Niching builds momentum and creates more opportunities due to network effects. Other people become your messenger boys. My website designer Hannah from Grow Create Studio has built her business almost exclusively through word-of-mouth referrals since her target customers have come from her past life as a yoga teacher where she built a community of wellness instructors, coaches and practitioners. This has evolved to life and business coaching but the niche has stayed narrow enough that she’s the go-to brand and web designer for these business owners. Not only does she help build websites, but she can also offer business insights that other web designers wouldn’t be able to.
Choosing a niche is also a forcing function for focus.
If you’re anything like me, you’ll have business ideas a dime a dozen. Ideas that are not entirely random either, but could quite easily be considered part of what I’m already building. Yet deep down I know that they are a wolf in sheep’s clothing because they are just distractions.
They offer alternative avenues to pour energy into that would distract me from executing against my current priorities.
Whilst it could seem ambitious to want to take on more it can also be an avoidance tactic. To make your business truly work you have to give it the time and space to succeed, and that requires zeroing in on your priorities.
Focus becomes easier with a niche, as it removes decision fatigue about what you could be pursuing, and means that you can align yourself only to the opportunities that make sense rather than get pulled in every direction imaginable.
So niching is actually serving your purpose more fully so that you can say you’ve done everything possible to make your business work.
Focus also speeds up the process to mastery. Whilst you might pick a niche with limited knowledge or experience in to begin with, soon you’ll have plenty domain knowledge and context because the same problems and ideas will keep cropping up again and again.
It’s only from only working with early-stage founders that I continue to gain so much context about their biggest pain points.
As an ICF certified coach, I got trained in the discipline of coaching (structuring conversations so that people gain more self-awareness and belief in their ability to change). This means I could coach anyone. But after working under Founders for a decade in my career I knew a fair amount about their struggles to begin with. Now after 18 months coaching Founders week in and week out, I know a lot more than had I just coached anyone.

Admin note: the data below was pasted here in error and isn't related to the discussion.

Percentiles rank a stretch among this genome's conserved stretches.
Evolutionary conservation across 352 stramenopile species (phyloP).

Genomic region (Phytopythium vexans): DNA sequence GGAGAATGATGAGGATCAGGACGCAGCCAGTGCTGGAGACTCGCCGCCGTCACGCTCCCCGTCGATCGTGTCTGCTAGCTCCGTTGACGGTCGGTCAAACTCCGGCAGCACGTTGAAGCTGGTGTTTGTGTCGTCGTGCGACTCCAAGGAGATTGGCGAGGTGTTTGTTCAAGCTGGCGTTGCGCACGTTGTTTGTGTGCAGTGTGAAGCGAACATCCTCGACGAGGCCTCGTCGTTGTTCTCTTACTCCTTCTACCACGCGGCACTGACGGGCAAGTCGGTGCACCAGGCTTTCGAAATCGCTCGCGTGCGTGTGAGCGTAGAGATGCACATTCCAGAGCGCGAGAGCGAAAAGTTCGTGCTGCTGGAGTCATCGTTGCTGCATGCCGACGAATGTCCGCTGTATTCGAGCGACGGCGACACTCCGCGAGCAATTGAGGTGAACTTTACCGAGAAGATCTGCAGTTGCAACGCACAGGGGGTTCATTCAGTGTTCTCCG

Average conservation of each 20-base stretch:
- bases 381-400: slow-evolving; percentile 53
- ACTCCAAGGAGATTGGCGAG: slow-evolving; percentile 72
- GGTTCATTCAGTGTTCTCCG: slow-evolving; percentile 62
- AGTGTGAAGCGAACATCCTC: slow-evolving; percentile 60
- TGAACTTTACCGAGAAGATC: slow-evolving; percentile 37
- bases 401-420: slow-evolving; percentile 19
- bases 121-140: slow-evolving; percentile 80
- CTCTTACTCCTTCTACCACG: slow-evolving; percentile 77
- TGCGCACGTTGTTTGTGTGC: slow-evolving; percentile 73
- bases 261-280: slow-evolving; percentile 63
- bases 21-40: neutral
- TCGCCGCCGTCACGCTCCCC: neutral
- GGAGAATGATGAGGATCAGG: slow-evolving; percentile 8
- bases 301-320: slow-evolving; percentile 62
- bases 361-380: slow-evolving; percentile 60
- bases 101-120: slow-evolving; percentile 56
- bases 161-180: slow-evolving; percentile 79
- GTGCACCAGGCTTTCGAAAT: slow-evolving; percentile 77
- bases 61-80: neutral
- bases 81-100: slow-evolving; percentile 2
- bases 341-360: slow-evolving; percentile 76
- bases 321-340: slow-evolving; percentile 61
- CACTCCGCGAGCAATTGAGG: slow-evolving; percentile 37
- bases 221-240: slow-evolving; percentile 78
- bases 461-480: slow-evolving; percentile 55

Sales Impact Academy is a client I’ve worked with. Their own customers are some of the biggest names in the SaaS industry so if they share rave reviews of Sales Impact Academy’s courses the word spreads and other B2B SaaS businesses want in too. Their revenue has gone from $1m ARR to $4m in 4 months so something is going right! Sales training is something most businesses need but if Sales Impact Academy offered sales training to butchers, bakers, and candlestick makers then their message would not spread so organically.
With a niche products become easier to build. So long as you are properly listening to the customer (more on that next week from Alicia Carney).
Why is the process of niching so damn hard anyway?
So you grasp the benefits of niching. But something inside of you is still resistant to it.
Let’s explore where that resistance is coming from and why getting clear on your niche is so challenging for many people.
As I mentioned, entrepreneurs are ambitious and want to work on big problems. We see companies like Amazon, Google, and Tesco creating and selling thousands of products and know that everyone is a potential customer. Therefore it feels counterintuitive to say you can’t create a breadth of products and services for different people. Surely there is more business available by doing this?